Richard Morris Hunt, Part 4

The Breakers

Are you getting bored yet? Only one more R.M.H. post to go! Will you miss him? I'm sure he'll miss you! Two summers ago I fulfilled a lifelong dream to go to Newport, RI. Some might say this was the playground of the gilded age - just R.M.H.'s cup of tea! I went during the famous jazz festival ( think louis armstrong and Bing Crosby in 'High Society' -thats newport and the festival ) which was really fantastic. Imagine sitting out in a sailboat riding the waves, sipping champagne and listening to fantastic music -that was me 2 years ago :) But of course it wasn't all fun and games -I had NUMEROUS house museums to see -I was on a schedule!!!
The front facade and driveway from Ochre Avenue ( millionaire row )

The most famous house in Newport ( and one of the most famous in the country ) is the Breakers. Built by Cornelius Vanderbilt ( ya, his younger brother built Biltmore ) as his summer home from 1893-1895, the Breakers is a 70 room mansion with 65,000 SF. Thats like.....super-target sized! The original cost was $7 million dollars ( $150 million in todays money). Like most of the mansions in Newport, the Breaker's rear facade faces the Atlantic ocean and cliffwalk ( a path you can follow along the ocean past all the mansions ).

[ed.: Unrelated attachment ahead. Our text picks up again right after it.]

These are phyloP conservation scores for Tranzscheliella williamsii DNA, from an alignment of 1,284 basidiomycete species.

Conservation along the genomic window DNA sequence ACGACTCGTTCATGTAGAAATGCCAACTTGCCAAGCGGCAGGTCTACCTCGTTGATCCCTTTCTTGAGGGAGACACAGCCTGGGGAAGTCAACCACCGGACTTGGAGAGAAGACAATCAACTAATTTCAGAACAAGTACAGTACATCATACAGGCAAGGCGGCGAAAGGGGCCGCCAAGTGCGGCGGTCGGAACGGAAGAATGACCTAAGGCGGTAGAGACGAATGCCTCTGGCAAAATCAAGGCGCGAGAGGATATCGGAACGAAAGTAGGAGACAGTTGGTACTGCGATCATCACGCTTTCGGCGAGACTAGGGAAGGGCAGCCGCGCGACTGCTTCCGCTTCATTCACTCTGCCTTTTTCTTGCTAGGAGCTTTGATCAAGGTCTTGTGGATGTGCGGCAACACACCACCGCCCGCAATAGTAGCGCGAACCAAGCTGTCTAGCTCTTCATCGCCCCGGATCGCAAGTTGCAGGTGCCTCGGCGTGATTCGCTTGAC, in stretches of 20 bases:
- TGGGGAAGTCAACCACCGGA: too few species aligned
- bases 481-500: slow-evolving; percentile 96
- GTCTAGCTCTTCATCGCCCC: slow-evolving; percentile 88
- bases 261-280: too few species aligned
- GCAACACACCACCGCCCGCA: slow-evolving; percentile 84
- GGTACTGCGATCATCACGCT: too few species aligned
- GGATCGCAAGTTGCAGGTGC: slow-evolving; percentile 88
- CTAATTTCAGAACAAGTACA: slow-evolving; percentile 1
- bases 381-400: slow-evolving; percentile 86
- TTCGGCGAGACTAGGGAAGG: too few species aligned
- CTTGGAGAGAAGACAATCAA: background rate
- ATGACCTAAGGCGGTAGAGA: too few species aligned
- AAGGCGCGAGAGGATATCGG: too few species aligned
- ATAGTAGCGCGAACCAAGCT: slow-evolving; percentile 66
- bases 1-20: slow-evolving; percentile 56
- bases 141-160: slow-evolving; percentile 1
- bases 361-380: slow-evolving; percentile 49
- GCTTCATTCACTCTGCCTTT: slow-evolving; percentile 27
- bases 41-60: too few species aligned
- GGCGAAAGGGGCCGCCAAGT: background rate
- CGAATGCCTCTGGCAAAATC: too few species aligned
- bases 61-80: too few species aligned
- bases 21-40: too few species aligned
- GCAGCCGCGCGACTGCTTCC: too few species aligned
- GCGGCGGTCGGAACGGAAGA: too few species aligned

the Breakers from cliffwalk and the 30 ft tall entry gates

The Breaker's truly is breathtaking. You enter into a lavish great hall which rises 50 ft. high, 50 ft. wide and 50 ft. long and basically all the main rooms of the house open off of it. Ceilings are tall and windows large to catch the ocean breezes. It truly is a magical place. However, the thing that struck me about all of the mansions in Newport were the fact that the mansions are so LARGE and the yards are so small. These are all basically palaces built one upon the other! In scale, it's somewhat like current-day suburbs - houses were built to maximize the space. Until Biltmore was complete, The Breakers was the largest house in America and it's sumptuousness surely beats the Biltmore estate.
the dining room and the central great hall

One interesting tidbit is that while the Vanderbilt family sold the home for $365,000 to the Newport Preservations society in 1972, the family still has the right to use the 3rd floor of the mansion for their use and they do each summer! So one of the biggest tourist destinations in New England which attracts over 300,000 visitors annually is still essentially a private home! Smart owners! Plus while technically the building and property are owned by the preservations society, all the precious furniture on display is still owned by the family. So when you visit ( and you must! ) don't touch!
Those pictures not by me are courtesy of the Newport Preservation Society as to preserve the house you cannot take interior photos

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